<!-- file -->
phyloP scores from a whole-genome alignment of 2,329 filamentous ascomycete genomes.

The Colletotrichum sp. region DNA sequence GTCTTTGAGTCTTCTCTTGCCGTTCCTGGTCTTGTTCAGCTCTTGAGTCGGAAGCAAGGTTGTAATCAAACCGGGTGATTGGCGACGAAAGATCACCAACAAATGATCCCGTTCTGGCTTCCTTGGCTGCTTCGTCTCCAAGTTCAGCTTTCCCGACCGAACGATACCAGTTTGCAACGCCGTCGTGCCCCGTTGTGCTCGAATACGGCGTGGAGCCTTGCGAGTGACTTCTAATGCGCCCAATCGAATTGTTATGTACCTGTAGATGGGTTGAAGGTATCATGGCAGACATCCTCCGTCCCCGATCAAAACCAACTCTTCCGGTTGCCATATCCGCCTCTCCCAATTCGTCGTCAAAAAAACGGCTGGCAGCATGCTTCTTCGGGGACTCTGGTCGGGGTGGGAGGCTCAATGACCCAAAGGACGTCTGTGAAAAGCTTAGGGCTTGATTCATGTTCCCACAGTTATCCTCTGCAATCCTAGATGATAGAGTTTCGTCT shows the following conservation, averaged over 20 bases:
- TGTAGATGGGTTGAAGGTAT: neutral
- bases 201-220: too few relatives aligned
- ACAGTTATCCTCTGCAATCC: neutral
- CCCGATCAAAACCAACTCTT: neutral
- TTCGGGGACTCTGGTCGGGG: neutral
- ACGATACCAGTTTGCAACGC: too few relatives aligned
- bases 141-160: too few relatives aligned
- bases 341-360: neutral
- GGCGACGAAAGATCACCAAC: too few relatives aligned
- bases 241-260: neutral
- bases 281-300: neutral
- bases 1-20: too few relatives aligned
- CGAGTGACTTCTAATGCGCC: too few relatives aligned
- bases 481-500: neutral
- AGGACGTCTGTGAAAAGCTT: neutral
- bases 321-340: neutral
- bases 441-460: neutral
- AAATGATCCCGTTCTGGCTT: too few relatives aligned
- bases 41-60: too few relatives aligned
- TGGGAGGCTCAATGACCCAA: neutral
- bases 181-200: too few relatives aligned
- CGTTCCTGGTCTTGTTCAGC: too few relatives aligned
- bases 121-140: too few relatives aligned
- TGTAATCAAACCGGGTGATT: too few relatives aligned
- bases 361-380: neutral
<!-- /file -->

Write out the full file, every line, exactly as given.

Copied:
phyloP scores from a whole-genome alignment of 2,329 filamentous ascomycete genomes.

The Colletotrichum sp. region DNA sequence GTCTTTGAGTCTTCTCTTGCCGTTCCTGGTCTTGTTCAGCTCTTGAGTCGGAAGCAAGGTTGTAATCAAACCGGGTGATTGGCGACGAAAGATCACCAACAAATGATCCCGTTCTGGCTTCCTTGGCTGCTTCGTCTCCAAGTTCAGCTTTCCCGACCGAACGATACCAGTTTGCAACGCCGTCGTGCCCCGTTGTGCTCGAATACGGCGTGGAGCCTTGCGAGTGACTTCTAATGCGCCCAATCGAATTGTTATGTACCTGTAGATGGGTTGAAGGTATCATGGCAGACATCCTCCGTCCCCGATCAAAACCAACTCTTCCGGTTGCCATATCCGCCTCTCCCAATTCGTCGTCAAAAAAACGGCTGGCAGCATGCTTCTTCGGGGACTCTGGTCGGGGTGGGAGGCTCAATGACCCAAAGGACGTCTGTGAAAAGCTTAGGGCTTGATTCATGTTCCCACAGTTATCCTCTGCAATCCTAGATGATAGAGTTTCGTCT shows the following conservation, averaged over 20 bases:
- TGTAGATGGGTTGAAGGTAT: neutral
- bases 201-220: too few relatives aligned
- ACAGTTATCCTCTGCAATCC: neutral
- CCCGATCAAAACCAACTCTT: neutral
- TTCGGGGACTCTGGTCGGGG: neutral
- ACGATACCAGTTTGCAACGC: too few relatives aligned
- bases 141-160: too few relatives aligned
- bases 341-360: neutral
- GGCGACGAAAGATCACCAAC: too few relatives aligned
- bases 241-260: neutral
- bases 281-300: neutral
- bases 1-20: too few relatives aligned
- CGAGTGACTTCTAATGCGCC: too few relatives aligned
- bases 481-500: neutral
- AGGACGTCTGTGAAAAGCTT: neutral
- bases 321-340: neutral
- bases 441-460: neutral
- AAATGATCCCGTTCTGGCTT: too few relatives aligned
- bases 41-60: too few relatives aligned
- TGGGAGGCTCAATGACCCAA: neutral
- bases 181-200: too few relatives aligned
- CGTTCCTGGTCTTGTTCAGC: too few relatives aligned
- bases 121-140: too few relatives aligned
- TGTAATCAAACCGGGTGATT: too few relatives aligned
- bases 361-380: neutral